Italian police arrest African migrant in strangling death of American woman in her apartment
Ashley Olsen

Italian police have arrested a Senegalese illegal immigrant over the murder of Ashley Olsen, a U.S. woman who was found dead in her apartment in Florence last weekend.

"We have collected very serious evidence of his guilt," Florence chief prosecutor Giuseppe Creazzo told reporters at a news conference on Thursday after the man was arrested and questioned in the early hours of the morning.

Creazzo said the man, named as Diaw Cheik Tidianee, had met the 35-year-old Olsen in a local nightclub and that the two had consensual sex in her home under the influence of alcohol and possibly drugs, before he killed her.

She was strangled in the early hours of Friday, Creazzo said, but the autopsy had revealed that she had two fractures to her skull -- injuries that would also have proved fatal.

During a long interrogation that ended at 4 a.m. local time, Tidianee had "substantially admitted" the prosecutors' reconstruction of events, Creazzo said.

Italian media said Tidianee had told police that he had not meant to kill Olsen, but that she had fallen during a row.

Creazzo did not give Tidianee's age but said he was born in 1988 and had arrived in Italy illegally a few months ago to join his brother who has been living here for some time.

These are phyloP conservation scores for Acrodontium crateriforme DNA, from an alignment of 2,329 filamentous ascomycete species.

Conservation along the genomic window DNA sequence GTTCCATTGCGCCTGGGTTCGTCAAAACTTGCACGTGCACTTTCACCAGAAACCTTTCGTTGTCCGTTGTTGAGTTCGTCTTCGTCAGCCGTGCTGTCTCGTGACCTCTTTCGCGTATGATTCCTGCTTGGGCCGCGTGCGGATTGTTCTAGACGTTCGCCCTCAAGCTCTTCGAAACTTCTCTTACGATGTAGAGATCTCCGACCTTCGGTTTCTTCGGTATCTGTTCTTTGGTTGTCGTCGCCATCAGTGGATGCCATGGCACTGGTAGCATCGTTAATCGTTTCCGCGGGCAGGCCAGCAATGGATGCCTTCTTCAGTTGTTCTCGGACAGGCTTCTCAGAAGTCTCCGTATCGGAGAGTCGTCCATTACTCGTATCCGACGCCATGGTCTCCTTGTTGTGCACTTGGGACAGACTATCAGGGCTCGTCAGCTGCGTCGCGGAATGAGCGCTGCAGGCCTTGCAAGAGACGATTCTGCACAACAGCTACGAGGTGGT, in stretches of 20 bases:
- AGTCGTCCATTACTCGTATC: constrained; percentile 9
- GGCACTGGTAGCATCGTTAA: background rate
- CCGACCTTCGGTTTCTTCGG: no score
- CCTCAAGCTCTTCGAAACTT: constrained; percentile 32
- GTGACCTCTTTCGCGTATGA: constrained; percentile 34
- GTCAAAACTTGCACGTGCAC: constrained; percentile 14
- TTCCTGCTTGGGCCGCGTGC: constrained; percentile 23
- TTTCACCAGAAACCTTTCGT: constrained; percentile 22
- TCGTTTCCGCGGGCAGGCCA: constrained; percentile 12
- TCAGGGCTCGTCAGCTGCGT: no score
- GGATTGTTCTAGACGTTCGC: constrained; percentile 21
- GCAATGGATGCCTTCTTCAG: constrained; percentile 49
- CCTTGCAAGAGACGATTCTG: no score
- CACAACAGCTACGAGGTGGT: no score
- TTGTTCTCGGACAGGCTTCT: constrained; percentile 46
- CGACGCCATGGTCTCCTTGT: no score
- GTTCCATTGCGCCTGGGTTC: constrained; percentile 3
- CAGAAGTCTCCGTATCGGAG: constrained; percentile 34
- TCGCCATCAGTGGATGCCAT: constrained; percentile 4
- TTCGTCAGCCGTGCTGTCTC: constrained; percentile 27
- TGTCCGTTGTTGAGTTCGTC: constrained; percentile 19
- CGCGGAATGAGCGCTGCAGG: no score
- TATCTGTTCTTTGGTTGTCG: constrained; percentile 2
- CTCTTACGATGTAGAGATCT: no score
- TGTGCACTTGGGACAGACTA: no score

Witnesses and video surveillance cameras confirmed that he and Olsen had left the Montecarla nightclub and entered her house together, Creazzo said, adding that Tidiane had taken Olsen's phone and put his own SIM card inside it.

However the "decisive evidence" had come from Tidiane's DNA which was present on a condom and a cigarette butt found in the house and which matched DNA found under Olsen's finger nails.

Tidianee is currently in a Florence prison and faces a charge of murder, aggravated by cruelty. "There was no sign of any erotic game," Creazzo said.

Olsen came from Florida and had been living in the central Italian art city of Florence for the past three years. Friends said she had moved to Italy to join her father Walter Olsen, who teaches in the city.

(Reporting by Silvia Ognibene, writing by Gavin Jones; Editing by Crispian Balmer)